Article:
The only roof Herzog admits to is the sky; even the indoor shots of a dwarf prisoner, roped to a swivel chair, are unenclosed, chaotic, spacious. Herzog perversely subverts any potential drama, always opting for a spontaneous activity over a pre-thought plan. One of his most rambunctious examples of history erupts in Aguirre. The Spanish are making an assault on a cannibal village. They push in front of them an improbably acquiescent black slave on the proposition that he’ll scare the savages to their knees. As they move forward, the ground turns at an angle, the stalwart Castilians roll around like marbles, and the spectator wonders why, where and what the director and his camera are doing. Where are these Indians? Where are these countless arrows coming from? You can image Herzog whipping his frazzled actors before him with some of his movie’s frazzled dialogue: “Move, you sons of ducks, la pudre duh madre, keep the cannon out of the water!” His beautiful, immaculate star, Helena Rojo, changed into her best Balenciaga for this gala chaos, walks into the forest in disgust, preferring a cannibal stew to the company of her noble (no-bull) defenders who are rolling around the ground in various states of slovenliness. “There she goes, never to be seen again.” Could such dishevelment be strategy, or did the jungle heat do them all in?

From the witty observations of the eccentric Meinhard in his seminal debut, Signs of Life, a seedbed of images and themes which appear in every other Herzog, to the disturbing and very moving moments with the deaf-and-blind in Land of Silence, Herzog has been in a perverse situation: He doesn’t want to deal with actors but is obviously fascinated with people as phenomena. His camera is evasive and recessive when the time comes for character-building (with the ironic, above-noted exception of the Fini Straubinger story), he feels people’s relationships are their own business, and could care less about person-to-person situations: His two-shot setups are mostly stiff. A person in relation to his obsession-passion-hobby is where Herzog turns on: Walter Steiner, Swiss ski-jump champion, and his ecstatic ski-flights; Straubinger’s travels spreading the language of touch; a mad lizard worshipper (“you can’t imagine how long it takes to catch them if they run away”); the intensively private experience of a thin hospital patient fingering her dress, making a sign of the cross incessantly and feverishly in a hand ballet that never stops . . . her face delicately befuddled and poignant.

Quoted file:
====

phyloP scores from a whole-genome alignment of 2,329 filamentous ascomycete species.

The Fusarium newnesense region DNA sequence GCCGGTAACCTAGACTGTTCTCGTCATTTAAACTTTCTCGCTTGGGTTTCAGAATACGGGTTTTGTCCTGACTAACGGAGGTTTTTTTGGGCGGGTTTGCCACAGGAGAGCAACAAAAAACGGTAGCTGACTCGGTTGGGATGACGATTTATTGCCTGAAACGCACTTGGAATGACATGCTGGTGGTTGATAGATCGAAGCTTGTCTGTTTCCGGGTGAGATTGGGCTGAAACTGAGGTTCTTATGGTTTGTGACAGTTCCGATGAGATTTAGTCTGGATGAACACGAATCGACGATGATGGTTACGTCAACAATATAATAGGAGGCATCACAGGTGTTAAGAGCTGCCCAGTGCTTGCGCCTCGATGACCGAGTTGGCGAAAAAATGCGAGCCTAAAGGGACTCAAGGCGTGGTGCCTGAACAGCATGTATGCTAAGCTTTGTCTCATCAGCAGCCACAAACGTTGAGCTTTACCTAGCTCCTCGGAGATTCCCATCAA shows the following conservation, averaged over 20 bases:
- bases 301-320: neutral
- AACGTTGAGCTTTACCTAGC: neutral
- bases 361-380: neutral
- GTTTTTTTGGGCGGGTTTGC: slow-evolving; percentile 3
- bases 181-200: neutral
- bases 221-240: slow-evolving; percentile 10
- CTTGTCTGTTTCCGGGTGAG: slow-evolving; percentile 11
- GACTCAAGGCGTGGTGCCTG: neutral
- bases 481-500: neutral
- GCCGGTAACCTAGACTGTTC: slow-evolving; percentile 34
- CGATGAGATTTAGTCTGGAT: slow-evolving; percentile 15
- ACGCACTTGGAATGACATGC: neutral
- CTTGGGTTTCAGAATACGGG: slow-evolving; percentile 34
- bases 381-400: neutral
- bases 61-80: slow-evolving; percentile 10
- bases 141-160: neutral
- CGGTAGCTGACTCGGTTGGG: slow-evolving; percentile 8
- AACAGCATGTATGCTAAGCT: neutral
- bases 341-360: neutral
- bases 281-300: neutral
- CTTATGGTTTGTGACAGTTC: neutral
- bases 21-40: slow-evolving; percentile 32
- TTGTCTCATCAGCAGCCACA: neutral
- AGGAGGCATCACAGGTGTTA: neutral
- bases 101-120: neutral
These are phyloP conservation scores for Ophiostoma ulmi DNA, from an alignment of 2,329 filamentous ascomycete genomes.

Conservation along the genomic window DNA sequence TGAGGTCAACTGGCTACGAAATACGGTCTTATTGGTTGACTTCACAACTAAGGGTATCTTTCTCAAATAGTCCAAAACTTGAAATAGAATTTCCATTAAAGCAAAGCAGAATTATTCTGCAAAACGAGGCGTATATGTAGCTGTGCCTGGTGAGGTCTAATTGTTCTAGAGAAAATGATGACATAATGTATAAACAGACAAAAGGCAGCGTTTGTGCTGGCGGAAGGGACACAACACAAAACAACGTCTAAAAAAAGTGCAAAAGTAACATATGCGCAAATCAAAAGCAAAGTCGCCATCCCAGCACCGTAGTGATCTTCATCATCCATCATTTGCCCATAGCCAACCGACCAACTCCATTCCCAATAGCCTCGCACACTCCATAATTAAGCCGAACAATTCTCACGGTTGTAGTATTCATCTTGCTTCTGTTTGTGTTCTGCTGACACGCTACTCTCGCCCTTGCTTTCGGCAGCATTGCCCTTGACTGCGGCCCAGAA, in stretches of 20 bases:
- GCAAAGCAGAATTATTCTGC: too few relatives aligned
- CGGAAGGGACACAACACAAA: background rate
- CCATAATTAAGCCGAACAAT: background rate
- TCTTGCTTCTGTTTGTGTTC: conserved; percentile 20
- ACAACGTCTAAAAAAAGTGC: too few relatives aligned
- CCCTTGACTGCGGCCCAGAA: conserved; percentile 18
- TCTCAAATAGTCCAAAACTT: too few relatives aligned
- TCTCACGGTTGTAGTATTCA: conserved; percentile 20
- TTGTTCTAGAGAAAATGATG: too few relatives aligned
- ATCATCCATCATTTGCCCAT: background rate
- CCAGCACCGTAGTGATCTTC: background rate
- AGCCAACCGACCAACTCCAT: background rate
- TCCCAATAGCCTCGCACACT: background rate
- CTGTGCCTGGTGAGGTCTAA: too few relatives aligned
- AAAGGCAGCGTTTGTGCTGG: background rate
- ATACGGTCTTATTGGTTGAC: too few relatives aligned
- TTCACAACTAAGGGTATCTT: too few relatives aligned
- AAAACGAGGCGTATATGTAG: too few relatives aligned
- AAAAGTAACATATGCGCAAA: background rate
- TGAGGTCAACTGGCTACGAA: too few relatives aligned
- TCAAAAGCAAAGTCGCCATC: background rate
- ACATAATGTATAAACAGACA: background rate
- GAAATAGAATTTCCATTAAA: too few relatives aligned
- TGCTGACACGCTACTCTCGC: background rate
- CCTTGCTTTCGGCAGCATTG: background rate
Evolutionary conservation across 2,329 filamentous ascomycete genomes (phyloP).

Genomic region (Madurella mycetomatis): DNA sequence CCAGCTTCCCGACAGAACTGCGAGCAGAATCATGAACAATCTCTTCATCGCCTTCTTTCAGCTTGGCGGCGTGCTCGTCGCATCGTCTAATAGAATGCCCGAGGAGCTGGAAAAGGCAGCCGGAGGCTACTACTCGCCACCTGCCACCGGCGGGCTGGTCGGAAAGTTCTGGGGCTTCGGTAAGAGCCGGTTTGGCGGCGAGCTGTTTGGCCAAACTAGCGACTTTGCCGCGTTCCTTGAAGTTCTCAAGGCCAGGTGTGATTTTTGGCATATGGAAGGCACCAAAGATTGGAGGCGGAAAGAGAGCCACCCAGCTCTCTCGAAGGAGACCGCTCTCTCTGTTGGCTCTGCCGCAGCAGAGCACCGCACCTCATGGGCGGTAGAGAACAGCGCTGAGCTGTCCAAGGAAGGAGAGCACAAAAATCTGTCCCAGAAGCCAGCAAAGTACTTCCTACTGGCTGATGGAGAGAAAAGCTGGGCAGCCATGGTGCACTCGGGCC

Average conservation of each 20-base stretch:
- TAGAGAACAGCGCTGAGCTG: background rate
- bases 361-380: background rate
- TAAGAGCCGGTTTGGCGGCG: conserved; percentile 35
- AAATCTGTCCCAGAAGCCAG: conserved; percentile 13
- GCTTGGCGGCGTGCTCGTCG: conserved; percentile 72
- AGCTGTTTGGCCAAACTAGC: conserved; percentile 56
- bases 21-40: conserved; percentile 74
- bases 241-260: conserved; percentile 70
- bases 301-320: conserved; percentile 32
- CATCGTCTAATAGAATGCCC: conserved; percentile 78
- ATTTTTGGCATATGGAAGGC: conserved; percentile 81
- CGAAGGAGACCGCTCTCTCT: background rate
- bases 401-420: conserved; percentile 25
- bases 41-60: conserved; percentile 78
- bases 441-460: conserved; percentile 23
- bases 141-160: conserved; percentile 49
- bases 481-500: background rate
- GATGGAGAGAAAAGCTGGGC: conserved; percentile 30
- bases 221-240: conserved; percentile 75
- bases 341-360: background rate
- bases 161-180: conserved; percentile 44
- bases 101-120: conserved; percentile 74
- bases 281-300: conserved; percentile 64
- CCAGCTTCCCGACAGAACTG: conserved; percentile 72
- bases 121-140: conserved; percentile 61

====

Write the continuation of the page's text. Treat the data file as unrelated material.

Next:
The overwhelming isolation of every mortal in the human kingdom is the sensation of any Herzog frame. When two types of loss-alienation can be split apart within one frame, the movie inevitably is at its most hurtful and associative. Perhaps his entire oeuvre defines itself around the miracle scene, utterly dirty, of a wiry Algerian hammering stones into gravel. His clenched doggedness is suddenly matched by an equally weathered intruder who takes a stiff, belligerent stand toward the camera. It catches a whole area’s existence, dry mid-Sahara, and the outsider’s impotent relation to it. Over this image is a rasping incantation: “The gates of paradise are open to everybody . . . there works are inspected which no one would do . . . you slake lime and are chosen for this by the rich.”

Herzog is one tough guy with an ability to be pliant, gentle. But he’s undivertable, insisting on this seething passion that washes over every frame of Aguirre, Fata Morgana. There’s no moaning in such work, but also there’s no Pollyanna glossing: They’re often fiercely funny, pleasurable, naturally energetic. But always there is this disturbing statement: “This is a treacherous world and there is a considerable amount of dementia in all of us.” His message: “When things become irreal, this is the moment which moves me most.”

with Patricia Patterson; July 13, 1975